Tucked away in the far corner of Sydney Airport, Air New Zealand’s International Lounge is surprisingly stunning. I’ve walked its corridors many times before – including on the day of its grand opening back in 2015. But even now, eight years later, I’m still impressed by its vibrant design, warm service and solid food and beverage offering.
This is a lounge that feels like it’s genuinely improved over time. And with that in mind, it’s no surprise that Qatar Airways now calls this lounge ‘home’ in Sydney. I stopped by of an evening to see how Air NZ’s flagship Australian lounge stacks up in 2023.
Air New Zealand’s Sydney Airport lounge sits towards the end of Pier C in the international terminal. That’s after passport control and security, around to the right. It’s also in the same general direction as the Amex Centurion Lounge, The Emirates Lounge and The House.
As I take the escalator from the concourse up to Sydney’s Star Alliance lounge floor, I can’t help but smile. Sitting right between the lounges of Singapore Airlines and Air New Zealand is an ad for the new HSBC Star Alliance Credit Card. In all of Australia, I couldn’t think of a better place to plonk that poster.
Of course, HSBC’s card offers a fast-track to Star Alliance Gold. When travelling with a Star Alliance airline, that means access to the Business Class lounges of Air New Zealand and Singapore Airlines here. A cheeky way for people to enhance their next trip, if they didn’t qualify for access this time.
Lounge layout and seating
Sydney Airport is home to Air New Zealand’s largest overseas lounge, with 299 seats. It’s second only to its flagship home hub international lounge in Auckland, which houses 437 guests.
This Sydney space is also known by the carrier as its ‘Australian flagship’ – and it’s easy to see why. Not only is its size worthy of a mention, but it was also the first Air NZ lounge to open in the airline’s cool, modern style. Designed in partnership with architectural firm Gensler, the space splits into a variety of moods and purposes to suit all requirements.
But let’s start at the beginning. Wander past the reception desk and the short-stay service area, and your eyes are drawn to the bar. This is definitely the place to be at sunset, with bottles lining the windows. And once the sun goes down, the glass takes on the black of the elements nearby, perfectly blending in while the drinks stand out.
Speaking of standing out, you simply won’t miss the funky fuchsia banquette chairs around to your right. They’re as comfortable as they are eye-catching. Continue wandering and you’ll find a further collection of fuchsia seats, perfectly complemented by many black and white chairs nearby.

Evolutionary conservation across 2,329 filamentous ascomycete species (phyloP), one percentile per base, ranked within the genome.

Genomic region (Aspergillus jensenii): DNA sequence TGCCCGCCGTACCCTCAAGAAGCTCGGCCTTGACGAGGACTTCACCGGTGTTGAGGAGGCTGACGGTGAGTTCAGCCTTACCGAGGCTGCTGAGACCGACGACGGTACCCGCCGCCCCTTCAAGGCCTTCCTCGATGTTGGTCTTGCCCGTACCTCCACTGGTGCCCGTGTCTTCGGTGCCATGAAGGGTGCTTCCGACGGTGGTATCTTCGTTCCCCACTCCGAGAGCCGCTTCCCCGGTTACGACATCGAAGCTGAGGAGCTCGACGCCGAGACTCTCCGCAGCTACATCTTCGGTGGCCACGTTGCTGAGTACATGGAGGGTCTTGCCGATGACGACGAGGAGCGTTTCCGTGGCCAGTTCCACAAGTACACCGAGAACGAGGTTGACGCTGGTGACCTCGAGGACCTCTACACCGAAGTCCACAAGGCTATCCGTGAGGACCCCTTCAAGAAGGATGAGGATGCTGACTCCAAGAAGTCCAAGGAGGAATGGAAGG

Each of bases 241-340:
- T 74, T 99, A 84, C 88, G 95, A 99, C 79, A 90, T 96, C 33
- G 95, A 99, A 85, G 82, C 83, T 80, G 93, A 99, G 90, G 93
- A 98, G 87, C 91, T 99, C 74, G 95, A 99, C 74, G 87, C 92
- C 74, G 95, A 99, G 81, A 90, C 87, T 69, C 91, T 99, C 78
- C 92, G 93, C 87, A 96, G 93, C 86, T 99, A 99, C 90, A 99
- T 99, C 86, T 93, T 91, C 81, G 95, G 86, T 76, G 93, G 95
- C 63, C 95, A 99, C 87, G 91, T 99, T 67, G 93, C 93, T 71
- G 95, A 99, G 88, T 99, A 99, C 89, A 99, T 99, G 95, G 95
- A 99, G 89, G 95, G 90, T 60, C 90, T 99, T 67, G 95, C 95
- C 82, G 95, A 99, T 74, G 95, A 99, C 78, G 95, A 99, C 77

A separate dining area plays home to a striking light installation. There’s a mix of individual tables and communal seating here to suit travelling groups of all sizes.
Meanwhile, the far corner of Air New Zealand’s Sydney lounge is where you’ll go for a quieter stay. Kick back here and enjoy the colours of the sunset. Or relax with a drink in one of the booths or comfy padded chairs. If you must, the long table awaits for any pre-flight work.
Many of the seats here have power within easy reach. If you can’t spot an outlet, take a closer look at the coffee tables. In some cases, the outlets are tucked away inside the frame, which you can’t see while sitting down.
Separate from the main spaces, Air New Zealand’s Sydney lounge has a couple of extra features tucked away.
One is a playroom just for kids – which helpfully has a closing glass door to contain any noise. Adult-sized seats are also conveniently located just outside, allowing grown-ups to enjoy some ‘me time’.
There’s also a long bank of shower suites, available on a first-come, first-showered basis. Being on an evening flight from Sydney, I had been expecting to wait for a shower – or even to miss out entirely during the evening peak. But when strolling in after dinner, I’m pleasantly surprised to find multiple rooms clean, ready and waiting.
Towels, amenities and face washers are provided. It’s also helpful being able to hear the lounge’s boarding calls within the shower room itself – just in case.
The only amenity that’s a bit of a let-down here in Air New Zealand’s Sydney lounge is its Wi-Fi network. Speed measurements – taken when the lounge was only around half full – found uploads and downloads stuck in the single digits. Both metrics averaged 9-9.5Mbps.
That’s still okay for HD video streaming. But if you’re downloading movies for a long flight ahead, or backing up holiday snaps to the cloud, expect those transfers to take a while.
Food and beverage in Air New Zealand’s Sydney lounge